On the most divisive free trade agreements, it would be difficult to identify where Santorum’s policy preferences diverge from those of Vermont’s self-described socialist Senator Bernie Sanders. In the U.S. Senate, Santorum voted against the North American Free Trade Agreement. Apparently, his views on free trade have not changed in the last 22 years. Though he told Breitbart reporter Matthew Boyle that he generally favors trade, Santorum remains opposed to the Trans-Pacific Partnership agreement because the president who would be negotiating the deal “has not proven to be reliable or trustworthy.” But the former senator objected to NAFTA not because Bill Clinton would sign it (many of the terms were negotiated during George H. W. Bush’s administration), but because it would “produce pockets of winners and losers across the country” and his state would be in the latter group.

In 2014, Santorum told MSNBC’s Chuck Todd that his party’s opposition to hiking the minimum wage “makes no sense,” and added that he believes at least 7 and preferably 9 percent of the nation should be covered by the minimum wage. “Let’s not make this argument that we’re for the blue collar guy but we’re against any minimum wage hike ever,” Santorum said. The presumption that a minimum wage hike helps workers rather than creates incentives for their employers to automate and thus eliminate their positions is fallacious.

Santorum’s policy preferences are based not in sound market economics, but in a gauzy and romantic reflection on an idealized American past epitomized by a manufacturing-based economy that no longer exists. To sustain that fantasy, Santorum would use tax breaks, trade impediments, and market-distorting incentives to retain the low-skill employment opportunities that have already largely gone overseas. It’s perhaps no coincidence that Scarborough embraced the GOP candidate with the most programmatically liberal economic positions in the race.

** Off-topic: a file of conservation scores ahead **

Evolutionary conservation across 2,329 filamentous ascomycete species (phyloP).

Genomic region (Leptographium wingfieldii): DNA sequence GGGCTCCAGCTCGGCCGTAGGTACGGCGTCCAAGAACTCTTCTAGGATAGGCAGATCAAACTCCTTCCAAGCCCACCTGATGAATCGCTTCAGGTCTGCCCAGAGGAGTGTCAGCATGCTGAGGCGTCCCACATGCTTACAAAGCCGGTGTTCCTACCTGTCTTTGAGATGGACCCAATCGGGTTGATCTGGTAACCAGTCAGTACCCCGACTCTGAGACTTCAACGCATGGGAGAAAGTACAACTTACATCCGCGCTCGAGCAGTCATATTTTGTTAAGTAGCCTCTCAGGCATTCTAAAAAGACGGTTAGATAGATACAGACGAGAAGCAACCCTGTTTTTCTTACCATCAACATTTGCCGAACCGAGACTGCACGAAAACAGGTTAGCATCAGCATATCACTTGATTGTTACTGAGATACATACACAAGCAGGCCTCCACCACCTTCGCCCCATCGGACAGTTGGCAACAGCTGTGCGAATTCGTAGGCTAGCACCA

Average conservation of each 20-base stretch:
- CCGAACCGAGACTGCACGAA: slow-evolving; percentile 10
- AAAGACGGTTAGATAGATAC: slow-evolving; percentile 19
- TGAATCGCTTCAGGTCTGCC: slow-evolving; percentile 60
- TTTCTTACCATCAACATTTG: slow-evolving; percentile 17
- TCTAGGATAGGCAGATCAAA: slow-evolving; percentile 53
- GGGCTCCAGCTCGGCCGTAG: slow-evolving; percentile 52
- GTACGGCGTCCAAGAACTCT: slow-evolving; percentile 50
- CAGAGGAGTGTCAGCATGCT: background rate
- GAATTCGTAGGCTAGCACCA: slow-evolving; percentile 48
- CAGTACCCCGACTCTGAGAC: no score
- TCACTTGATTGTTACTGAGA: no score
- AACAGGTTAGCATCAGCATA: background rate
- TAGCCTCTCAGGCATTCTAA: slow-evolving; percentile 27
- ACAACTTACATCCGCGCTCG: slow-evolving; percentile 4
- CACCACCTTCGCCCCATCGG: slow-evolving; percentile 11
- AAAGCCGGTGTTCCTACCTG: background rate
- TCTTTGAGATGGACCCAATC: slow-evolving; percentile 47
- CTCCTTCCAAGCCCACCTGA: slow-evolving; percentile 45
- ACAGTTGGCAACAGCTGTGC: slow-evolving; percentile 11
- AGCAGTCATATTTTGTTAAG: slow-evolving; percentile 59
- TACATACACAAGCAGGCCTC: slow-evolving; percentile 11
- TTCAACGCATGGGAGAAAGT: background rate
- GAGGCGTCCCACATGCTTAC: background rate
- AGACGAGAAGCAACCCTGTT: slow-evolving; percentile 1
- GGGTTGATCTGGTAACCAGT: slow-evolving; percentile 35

There are some who contend that Santorum’s policy preferences might not be economically conservative, but they at least smart politics. Republicans suffer from the dubious but prolific perception that theirs is the party of the rich, and Santorum is focused squarely on attracting middle and even low-income voters. There’s just one problem with this theory: The voters Santorum are trying to attract are already in the GOP’s corner.

As National Journal’s Ron Brownstein observed, the majority of the Republican Party’s gains since 2010 have come from predominantly blue-collar areas of the country with a majority white or aging population. “These voters, and particularly those well above the poverty line, began to shift toward the GOP decades ago, but in recent years that shift has become progressively more pronounced,” Emerging Democratic Majority co-author John Judis wrote of the working-class white voters who primarily occupy “blue-collar and lower-income service jobs.” Indeed, one of the most staggering developments of the Obama era is that states like Wisconsin and Michigan, places where the labor movement in America was born, are now Right to Work states. As the labor union movement has dissolved, so has the Republican Party’s appeal to traditionally pro-labor constituencies.